Hobnail and Other Frontier Stories

Written by Loren D. Estleman
Review by Thomas j. Howley

Subtitled “A Century of the American Frontier,” this anthology is a collection of seventeen new short stories by well-known, award-winning authors. For readers who just might think it’s all “shootouts at high noon,” this splendid book will disabuse them of that stereotype. Wildly diverse themes and plots abound: an account of the battle at the Alamo according to its resident rats; primitive dentistry; unlikely boxcar hobos; mysteries and forensics; cryptozoology; an aging prostitute meets Geronimo; a bizarre assassin, and revenge against a crooked justice system among other stories.

Flashes of humor appear throughout, and one chapter on the age-old subject of “hazing the new guy” is especially hilarious. One learns that 1890 marks the end of the American frontier period and the reason why. The book also gives insights into elements of frontier technology.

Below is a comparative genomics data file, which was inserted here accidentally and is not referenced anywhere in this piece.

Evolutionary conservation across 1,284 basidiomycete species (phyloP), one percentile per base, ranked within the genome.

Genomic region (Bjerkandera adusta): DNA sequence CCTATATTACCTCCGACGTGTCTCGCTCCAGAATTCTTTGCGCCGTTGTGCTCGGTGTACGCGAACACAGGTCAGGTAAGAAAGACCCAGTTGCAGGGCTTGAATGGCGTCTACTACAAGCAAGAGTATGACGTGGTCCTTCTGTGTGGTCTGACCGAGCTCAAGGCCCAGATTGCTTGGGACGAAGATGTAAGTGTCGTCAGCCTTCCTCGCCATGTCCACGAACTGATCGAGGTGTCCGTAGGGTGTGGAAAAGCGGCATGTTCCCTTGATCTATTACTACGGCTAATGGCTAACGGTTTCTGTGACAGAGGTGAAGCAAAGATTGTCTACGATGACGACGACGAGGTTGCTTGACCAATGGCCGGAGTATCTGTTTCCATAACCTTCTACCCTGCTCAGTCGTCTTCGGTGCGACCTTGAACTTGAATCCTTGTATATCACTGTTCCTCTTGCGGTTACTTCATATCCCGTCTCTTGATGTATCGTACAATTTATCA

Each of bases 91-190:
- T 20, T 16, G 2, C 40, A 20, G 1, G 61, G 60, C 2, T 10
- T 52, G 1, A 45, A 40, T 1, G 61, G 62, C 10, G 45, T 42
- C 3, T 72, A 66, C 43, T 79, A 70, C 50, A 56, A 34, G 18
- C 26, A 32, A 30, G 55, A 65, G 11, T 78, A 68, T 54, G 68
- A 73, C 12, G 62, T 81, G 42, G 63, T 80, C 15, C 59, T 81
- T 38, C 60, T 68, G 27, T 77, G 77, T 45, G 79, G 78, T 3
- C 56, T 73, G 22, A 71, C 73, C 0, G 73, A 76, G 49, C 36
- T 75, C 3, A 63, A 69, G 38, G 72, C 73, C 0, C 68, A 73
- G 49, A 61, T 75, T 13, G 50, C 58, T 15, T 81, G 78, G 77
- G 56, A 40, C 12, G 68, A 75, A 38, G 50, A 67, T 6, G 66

The anthology claims to capture the spirit of freedom and individualism in the evolving 19th century. In my opinion, it succeeds in that to near perfection. Refreshingly, there is no attempt to defer to modern notions of delicate sensibilities, so the history rings genuine in each chapter. Even though the stories are not voluminous, the many characters—Indians, whites, former slaves, and Mexicans—are memorable and often likeable. Editor Hazel Rumney has excelled in assembling these small distinct gems into a single tome that is presented over the timeframe of the 19th century. I suspect readers will want to read these stories again and again.